As all about him descends into chaos and madness, Xavier must face the grim reality that his Catholic Church has failed its people, his king has failed France, and nothing can stop the bloody revolution that will leave the world breathless and broken. Xavier is neither strong enough nor able to save everyone, but perhaps by saving one person, he can bring a small spark of hope to this benighted time. As tensions rise outside the doors of his family home, so too do the troubles within. His sister is ensorcelled and engaged to a voodoo priest, his brother is torn between his duty to his king and his duty to his family, and Xavier can only watch as his religion becomes a crime worthy of execution.
Thomas, as an American, finds himself fascinated by the rioting, the destruction of the French monarchy, and by the Abbe of a small church. Blonde, angelic, utterly innocent, and good, Xavier calls to Thomas in a way no one else ever has. For a vampire who has come to glut himself upon the evils of the great Revolution, he finds himself hungry for something else every time he looks into Xavier’s eyes. Is it possible for someone so pure to look upon the darkness within Thomas and find him worthy of love?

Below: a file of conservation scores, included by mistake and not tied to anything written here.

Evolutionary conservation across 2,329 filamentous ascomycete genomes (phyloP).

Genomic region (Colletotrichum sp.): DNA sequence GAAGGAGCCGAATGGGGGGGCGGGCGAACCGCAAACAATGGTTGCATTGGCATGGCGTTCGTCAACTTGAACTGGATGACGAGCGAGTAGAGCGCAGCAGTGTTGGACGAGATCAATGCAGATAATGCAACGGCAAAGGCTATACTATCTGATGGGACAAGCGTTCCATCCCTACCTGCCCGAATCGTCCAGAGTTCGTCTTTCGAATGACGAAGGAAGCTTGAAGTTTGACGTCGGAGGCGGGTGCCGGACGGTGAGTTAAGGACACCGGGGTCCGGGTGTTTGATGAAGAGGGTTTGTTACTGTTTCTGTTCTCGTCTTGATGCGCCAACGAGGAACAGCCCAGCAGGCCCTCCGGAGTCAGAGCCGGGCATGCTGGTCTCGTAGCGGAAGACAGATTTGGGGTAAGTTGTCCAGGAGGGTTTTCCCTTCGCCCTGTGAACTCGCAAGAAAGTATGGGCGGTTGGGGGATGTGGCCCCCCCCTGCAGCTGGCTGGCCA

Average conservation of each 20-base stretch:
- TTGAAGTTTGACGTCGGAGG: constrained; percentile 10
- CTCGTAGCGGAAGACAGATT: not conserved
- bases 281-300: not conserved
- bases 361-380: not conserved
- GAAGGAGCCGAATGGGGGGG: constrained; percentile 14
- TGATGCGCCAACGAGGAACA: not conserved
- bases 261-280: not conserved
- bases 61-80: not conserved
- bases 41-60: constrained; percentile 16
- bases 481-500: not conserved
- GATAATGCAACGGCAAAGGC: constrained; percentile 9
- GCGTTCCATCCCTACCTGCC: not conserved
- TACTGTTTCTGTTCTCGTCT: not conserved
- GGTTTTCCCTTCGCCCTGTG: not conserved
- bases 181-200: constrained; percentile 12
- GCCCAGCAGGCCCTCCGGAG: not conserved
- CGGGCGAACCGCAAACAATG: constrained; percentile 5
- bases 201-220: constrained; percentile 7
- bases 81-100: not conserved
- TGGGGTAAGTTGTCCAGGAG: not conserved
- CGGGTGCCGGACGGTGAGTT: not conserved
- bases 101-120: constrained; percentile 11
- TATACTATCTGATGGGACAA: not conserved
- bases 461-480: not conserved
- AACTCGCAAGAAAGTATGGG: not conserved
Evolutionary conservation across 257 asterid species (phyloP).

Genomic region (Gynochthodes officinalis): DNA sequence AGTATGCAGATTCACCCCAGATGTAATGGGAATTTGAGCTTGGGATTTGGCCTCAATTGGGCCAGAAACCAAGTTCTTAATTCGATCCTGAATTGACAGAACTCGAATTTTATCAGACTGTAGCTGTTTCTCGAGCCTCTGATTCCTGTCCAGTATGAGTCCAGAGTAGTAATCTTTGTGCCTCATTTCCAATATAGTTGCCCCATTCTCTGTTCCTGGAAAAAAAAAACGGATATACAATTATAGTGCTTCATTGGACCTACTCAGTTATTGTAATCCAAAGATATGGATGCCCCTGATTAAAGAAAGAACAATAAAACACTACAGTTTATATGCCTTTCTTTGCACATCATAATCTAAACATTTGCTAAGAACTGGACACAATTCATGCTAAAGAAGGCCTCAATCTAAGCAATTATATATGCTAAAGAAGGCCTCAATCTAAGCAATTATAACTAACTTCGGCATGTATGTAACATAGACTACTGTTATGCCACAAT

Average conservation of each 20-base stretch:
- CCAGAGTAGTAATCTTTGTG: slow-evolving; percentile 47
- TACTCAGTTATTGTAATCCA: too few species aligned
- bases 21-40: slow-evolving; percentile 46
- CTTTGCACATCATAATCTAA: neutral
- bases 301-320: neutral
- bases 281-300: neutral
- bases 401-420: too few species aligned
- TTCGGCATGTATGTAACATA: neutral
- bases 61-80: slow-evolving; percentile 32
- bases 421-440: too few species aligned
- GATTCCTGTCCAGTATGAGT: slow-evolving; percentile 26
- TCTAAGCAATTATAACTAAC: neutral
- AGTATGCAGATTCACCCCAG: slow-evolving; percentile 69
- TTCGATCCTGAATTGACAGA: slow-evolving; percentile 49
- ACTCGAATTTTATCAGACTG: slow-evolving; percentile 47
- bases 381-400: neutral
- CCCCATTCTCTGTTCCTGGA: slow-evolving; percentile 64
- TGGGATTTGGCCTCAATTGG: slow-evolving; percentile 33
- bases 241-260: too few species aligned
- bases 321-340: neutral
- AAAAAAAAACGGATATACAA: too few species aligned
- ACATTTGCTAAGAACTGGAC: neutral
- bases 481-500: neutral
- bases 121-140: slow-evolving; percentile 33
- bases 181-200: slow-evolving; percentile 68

Catherine, Xavier’s sister, is a young woman educated and strong-willed who supports the ideas of the revolution, though she has no way of fathoming how far her noble cause will fall, nor how much death and destruction it will bring. Opinionated and willful, she soon finds herself under the sway of the dark and charming Marcel whom she has decided to marry on a whim. No matter how much her family warns him against him, no matter that her best friends despise him, she finds she cannot live without him, or without the headache potion he has her drink every night.
Three souls stand on the line between damnation and salvation, three souls reaching for love. In a time of madness, murder, and evil these three, the priest, the vampire, and the revolutionary must face their own demons. For Xavier, it is his curse to lust for men even as he clings to the vows of chastity demanded of him by a church he no longer has faith in. For Thomas, his anger and impatience cause him to take risks, foolish risks that could reveal who and what he is to a superstitious and already violent city. For Catherine, it’s her driving need for freedom, independence, and her need to always be right and leave others in the wrong lead that is leading her down a path of magical slavery. Can love heal every wound and save every doomed soul?
The French Revolution was a violent and confusing time (an understatement, I know) and serves as the backdrop to a story about violence and uncertainty. The author clearly did some research because he is able to get across the uncertainty, the fear, the random and devastating acts of violence that led to acts of murder, rape, torture, and destruction. Sadly, I found the background story of the Revolution to be more interesting than the story between Thomas and Xavier.